The information below comes from the statement of deficiencies compiled by health inspectors and provided to AHCJ by the Centers for Medicare and Medicaid Services. It does not include the steps the hospital plans to take to fix the problem, known as a plan of correction. For that information, you should contact the hospital, your state health department or CMS. Accessing the document may require you to file a Freedom of Information Request. Information on doing so is available here.

PERIMETER BEHAVIORAL CENTER OF JACKSON 49 OLD HICKORY BLVD JACKSON, TN 38305 Jan. 16, 2020
VIOLATION: GOVERNING BODY Tag No: A0043
Based on facility policy, facility documents, medical record review and interview, the governing body failed to be effective in carrying out its responsibilities for the conduct of the hospital's staff and ensure incidences of fatal medication errors were thoroughly investigated and interventions developed to mitigate the risks of further fatal medication errors.

The failure of the Governing Body to mitigate risk factors associated with incidences of fatal medication errors resulted in a SERIOUS AND IMMEDIATE THREAT to the health and safety of all patients and placed them in IMMEDIATE JEOPARDY and risk of serious physical and psychological injuries.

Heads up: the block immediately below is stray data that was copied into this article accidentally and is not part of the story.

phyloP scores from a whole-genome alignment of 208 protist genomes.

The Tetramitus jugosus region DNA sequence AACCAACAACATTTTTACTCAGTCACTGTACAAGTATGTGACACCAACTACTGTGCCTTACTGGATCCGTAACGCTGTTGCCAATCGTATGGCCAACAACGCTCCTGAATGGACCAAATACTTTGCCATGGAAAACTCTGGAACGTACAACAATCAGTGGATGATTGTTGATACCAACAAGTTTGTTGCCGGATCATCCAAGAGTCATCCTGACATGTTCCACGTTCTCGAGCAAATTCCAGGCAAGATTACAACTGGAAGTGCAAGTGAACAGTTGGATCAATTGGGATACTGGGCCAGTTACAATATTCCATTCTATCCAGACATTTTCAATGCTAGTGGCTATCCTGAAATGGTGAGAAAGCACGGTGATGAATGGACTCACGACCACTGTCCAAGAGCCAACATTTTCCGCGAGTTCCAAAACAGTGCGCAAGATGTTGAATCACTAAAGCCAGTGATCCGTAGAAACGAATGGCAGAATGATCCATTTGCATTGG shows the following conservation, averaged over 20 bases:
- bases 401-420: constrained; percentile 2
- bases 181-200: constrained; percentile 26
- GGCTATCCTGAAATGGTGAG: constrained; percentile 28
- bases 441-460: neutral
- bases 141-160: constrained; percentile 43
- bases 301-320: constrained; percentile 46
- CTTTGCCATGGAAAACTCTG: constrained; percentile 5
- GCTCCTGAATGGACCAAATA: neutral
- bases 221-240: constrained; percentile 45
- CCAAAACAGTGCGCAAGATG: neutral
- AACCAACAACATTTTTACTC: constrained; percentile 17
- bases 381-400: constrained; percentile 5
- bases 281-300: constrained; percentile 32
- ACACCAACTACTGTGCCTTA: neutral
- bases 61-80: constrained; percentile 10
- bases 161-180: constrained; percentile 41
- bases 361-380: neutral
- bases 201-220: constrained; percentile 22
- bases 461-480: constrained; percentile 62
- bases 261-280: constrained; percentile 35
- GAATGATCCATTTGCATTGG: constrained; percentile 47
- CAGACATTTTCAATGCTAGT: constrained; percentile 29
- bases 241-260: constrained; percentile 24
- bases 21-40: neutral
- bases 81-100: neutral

The findings included:

1. The governing body failed to ensure incidences of fatal medication errors which were reported to the Chief Executive Officer and Chief Operating Officer were thoroughly investigated and interventions developed and implemented to ensure fatal medication errors did not recur.
Refer to A 145.
VIOLATION: CARE OF PATIENTS Tag No: A0063
**NOTE- TERMS IN BRACKETS HAVE BEEN EDITED TO PROTECT CONFIDENTIALITY**

Based on hospital documents, policy review, medical record review and interview, the governing body (GB) failed to ensure incidences of fatal medication errors which were reported to the Chief Executive Officer (CEO) and Chief Operating Officer (COO)were investiaged and action plans were developed and implemented to mitigate the risks of fatal medication errors for 1 of 1 (Patient #1) patients who received a fatal medication error.

The failure of the Governing Body to ensure all incidences of fatal medication errors were thoroughly investigated and risk factors were mitigated resulted in a SERIOUS AND IMMEDIATE THREAT to the health and safety of all patients and places them in IMMEDIATE JEOPARDY and risk of serious injuries.

The findings included:

1. Review of the hospital's policy "Incident Reporting & Investigating" dated 10/24/18 and revised 1/13/19 revealed, "...It is the policy of (named hospital) that all incidents...be reported to the risk manager in a timely manner...to ensure that all incidents are properly investigated, and safety issues resolved...All incidents and injuries to patients...of the facility will be reported on the Incident Report. This report is to be completed by the person at the point of incident occurrence. The Incident Report will then be sent to the appropriate Department Manager for review and investigation of the incident. The Department Manager will investigate the incident and forward it on to the Risk Manager/administrator who will further investigate the incident and be aware of any corrective action that should take place to prevent future incidents..."